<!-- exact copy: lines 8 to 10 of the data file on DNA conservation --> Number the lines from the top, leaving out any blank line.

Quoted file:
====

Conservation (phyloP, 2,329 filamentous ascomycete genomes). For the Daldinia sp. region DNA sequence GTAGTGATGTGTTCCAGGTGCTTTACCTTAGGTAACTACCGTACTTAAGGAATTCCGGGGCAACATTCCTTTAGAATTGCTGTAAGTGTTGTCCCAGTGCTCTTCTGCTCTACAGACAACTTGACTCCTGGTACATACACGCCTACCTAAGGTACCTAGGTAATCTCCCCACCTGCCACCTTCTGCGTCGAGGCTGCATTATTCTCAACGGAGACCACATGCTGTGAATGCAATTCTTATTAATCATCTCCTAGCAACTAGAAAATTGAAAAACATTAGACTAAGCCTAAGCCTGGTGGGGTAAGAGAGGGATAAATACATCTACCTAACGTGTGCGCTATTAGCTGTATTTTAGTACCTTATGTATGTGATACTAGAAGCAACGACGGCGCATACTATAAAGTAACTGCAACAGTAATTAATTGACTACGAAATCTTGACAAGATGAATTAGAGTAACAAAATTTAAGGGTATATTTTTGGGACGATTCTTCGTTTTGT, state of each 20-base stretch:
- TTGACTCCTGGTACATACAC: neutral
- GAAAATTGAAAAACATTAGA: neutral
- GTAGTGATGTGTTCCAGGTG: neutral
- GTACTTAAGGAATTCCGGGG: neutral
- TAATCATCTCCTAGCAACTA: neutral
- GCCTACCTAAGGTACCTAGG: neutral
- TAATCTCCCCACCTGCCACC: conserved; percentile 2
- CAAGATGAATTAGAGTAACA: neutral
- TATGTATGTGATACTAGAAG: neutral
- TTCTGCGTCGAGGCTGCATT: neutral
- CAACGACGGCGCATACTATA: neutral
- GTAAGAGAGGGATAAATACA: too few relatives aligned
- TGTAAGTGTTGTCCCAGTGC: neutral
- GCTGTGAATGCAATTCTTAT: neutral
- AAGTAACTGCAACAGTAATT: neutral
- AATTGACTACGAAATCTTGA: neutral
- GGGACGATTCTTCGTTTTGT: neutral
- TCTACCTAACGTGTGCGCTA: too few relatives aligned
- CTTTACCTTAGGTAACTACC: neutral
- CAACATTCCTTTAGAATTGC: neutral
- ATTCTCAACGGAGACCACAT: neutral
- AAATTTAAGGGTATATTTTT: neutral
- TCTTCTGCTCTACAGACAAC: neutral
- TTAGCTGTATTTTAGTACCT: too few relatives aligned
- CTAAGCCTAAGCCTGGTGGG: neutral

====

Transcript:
- TAATCTCCCCACCTGCCACC: conserved; percentile 2
- CAAGATGAATTAGAGTAACA: neutral
- TATGTATGTGATACTAGAAG: neutral